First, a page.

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Narcissus L. `Music Hall', N. `Tahiti', Tulipa L. `Couleur Cardinal', and T. `White Emperor' bulbs were precooled at 5 °C for 0 or 5 weeks and planted 15, 30, or 45 cm deep (from bulb base) into raised ground beds under 0%, 30%, or 60% shade. Plant growth was monitored for two consecutive years after planting. Precooling reduced the percentage of T. `White Emperor' that flowered but did not affect flowering percentage of the other cultivars. Precooling delayed anthesis in one or both years for all cultivars. The greatest percentage of bulbs flowered when planted 15 cm deep and the 45-cm planting depth reduced flowering percentage. Increasing planting depth delayed anthesis for all cultivars. Increasing shade increased stem lengths in one or both years for all cultivars, but did not influence flowering percentage. Perennialization was low for all cultivars regardless of treatment. Cultivar differences in perennialization occurred; in year 2 up to 30% of N. `Tahiti' bulbs flowered vs. 32% for `Music Hall' and up to 30% of T. `White Emperor' bulbs flowered vs. only 22% of `Couleur Cardinal'.

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In greenhouse production, most floricultural crops are cultivated in soilless substrates, which often supply limited amounts of plant-available silicon (Si). The goal of this study was to determine the effects of Si supplementation on greenhouse-produced ornamental sunflower (Helianthus annuus L. ‘Ring of Fire’). Potassium silicate (KSiO3) substrate incorporation or weekly substrate drenches, sodium silicate (NaSiO3) foliar applications, and rice husk ash substrate incorporation were used as Si supplements. Silicon content of Si-treated plants increased compared with untreated controls. Depending on the source and concentration of silicon supplied, several horticultural traits were improved as a result of Si supplementation. Thick, straight stems, increased flower and stem diameters, and increased height were observed in some of the treatments, upgrading sunflower quality compared with untreated controls. However, growth abnormalities were observed when concentrations of 100 and 200 mg·L−1 Si were supplied as KSiO3 substrate drenches. In these treatments, plants appeared stunted with deformed flowers and were delayed in flowering. Consequently, Si supplementation effects on greenhouse-produced sunflowers can vary from beneficial to detrimental depending on the applied source and concentration.

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Anemone (Anemone coronaria L.), snapdragon (Antirrhinum majus L.), larkspur [Consolida ambigua (L.) P.W. Ball & Heyw.], delphinium (Delphinium ×cultorum Voss.), sunflower (Helianthus annuus L.), lupine (Lupinus hartwegii Lindl.), stock [Matthiola incana (L.) R. Br.], and pansy (Viola ×wittrockiana Gams.) were grown in raised sandy loam ground beds in double-layered polyethylene-covered greenhouses which were either unheated (ambient) or had a 55 °F (13 °C) minimum night temperature in year 1 and 36 or 50 °F (2 or 10 °C) minimum night temperature in year 2. Results were species specific; however, the extreme low temperatures [21 °F (-6 °C)] in the unheated house limited delphinium and lupine production. The warmest greenhouses (55 and 50 °F) reduced production time for anemone, delphinium, larkspur, lupine (year 2), snapdragon (year 2),stock, and sunflower. The coolest greenhouses (unheated and 36 °F) increased stem lengths for anemone (year 2), delphinium, larkspur (year 1), lupine (year 2), snapdragon, stock, and sunflower. The coolest green-houses also yielded a profit or lower net loss for all species except delphinium, lupine, and snapdragon (year 2) for which profits were highest or net losses were lowest in the warmest greenhouses.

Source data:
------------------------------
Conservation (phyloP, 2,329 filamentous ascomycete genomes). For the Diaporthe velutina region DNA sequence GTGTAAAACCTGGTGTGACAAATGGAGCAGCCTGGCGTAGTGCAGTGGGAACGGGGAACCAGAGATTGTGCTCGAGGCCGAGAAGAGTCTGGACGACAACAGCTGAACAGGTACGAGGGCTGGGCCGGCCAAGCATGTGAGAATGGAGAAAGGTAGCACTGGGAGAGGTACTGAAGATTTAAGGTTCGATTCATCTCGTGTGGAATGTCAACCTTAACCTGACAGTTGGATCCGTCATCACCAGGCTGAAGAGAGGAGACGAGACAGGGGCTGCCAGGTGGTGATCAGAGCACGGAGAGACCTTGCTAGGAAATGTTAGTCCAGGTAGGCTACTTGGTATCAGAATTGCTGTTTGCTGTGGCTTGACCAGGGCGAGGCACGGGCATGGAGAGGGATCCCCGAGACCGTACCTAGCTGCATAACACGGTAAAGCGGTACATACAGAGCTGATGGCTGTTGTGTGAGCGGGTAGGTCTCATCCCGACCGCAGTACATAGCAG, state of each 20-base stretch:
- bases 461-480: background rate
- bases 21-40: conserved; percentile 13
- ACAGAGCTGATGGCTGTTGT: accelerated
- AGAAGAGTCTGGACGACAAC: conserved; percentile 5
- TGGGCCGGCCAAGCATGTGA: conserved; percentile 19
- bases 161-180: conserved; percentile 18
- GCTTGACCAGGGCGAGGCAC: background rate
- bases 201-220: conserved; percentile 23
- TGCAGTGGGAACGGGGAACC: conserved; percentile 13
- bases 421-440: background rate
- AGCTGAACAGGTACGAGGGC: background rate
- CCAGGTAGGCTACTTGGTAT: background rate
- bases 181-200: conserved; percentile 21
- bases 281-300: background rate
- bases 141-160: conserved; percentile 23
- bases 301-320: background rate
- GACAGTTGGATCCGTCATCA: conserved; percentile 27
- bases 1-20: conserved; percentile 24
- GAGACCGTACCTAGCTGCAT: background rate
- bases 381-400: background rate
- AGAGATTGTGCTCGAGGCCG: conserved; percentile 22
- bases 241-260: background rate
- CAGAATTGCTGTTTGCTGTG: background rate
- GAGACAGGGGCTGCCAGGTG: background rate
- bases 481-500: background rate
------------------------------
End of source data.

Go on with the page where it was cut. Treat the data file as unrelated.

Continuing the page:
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Most commercial and university substrate testing laboratories' recommended floriculture nutritional values are based on the saturated media extract (SME) method. With the recent gain in popularity of pour-through nutritional monitoring, alternative recommended values are needed for nutrient analyses based on pour-through extracts. Pour-through nutritional values were compared to the SME values to develop calibration curves and recommended nutritional values. Euphorbia pulcherrima `Freedom Red' Willd. ex Klotzch. were grown for two consecutive growing seasons in 16.5 cm plastic pots with Fafard 4 P root substrate and fertigated with 200, 300, or 400 mg·L-1 N from a 13N-0.88P-10.8K fertilizer. Linear relationships existed and inverse calibration curves for pour-through and SME comparisons were developed for (r 2): EC (0.98), NO3 - (0.98), P (0.97 to 0.99), K (0.99), Ca (0.94 to 0.97), and Mg (0.91). In addition, recommended pour-through substrate value ranges were developed for comparison with SME values. The established calibration curves and pour-through substrate value ranges will allow substrate-testing laboratories to make nutritional recommendations based on pour-through extractions.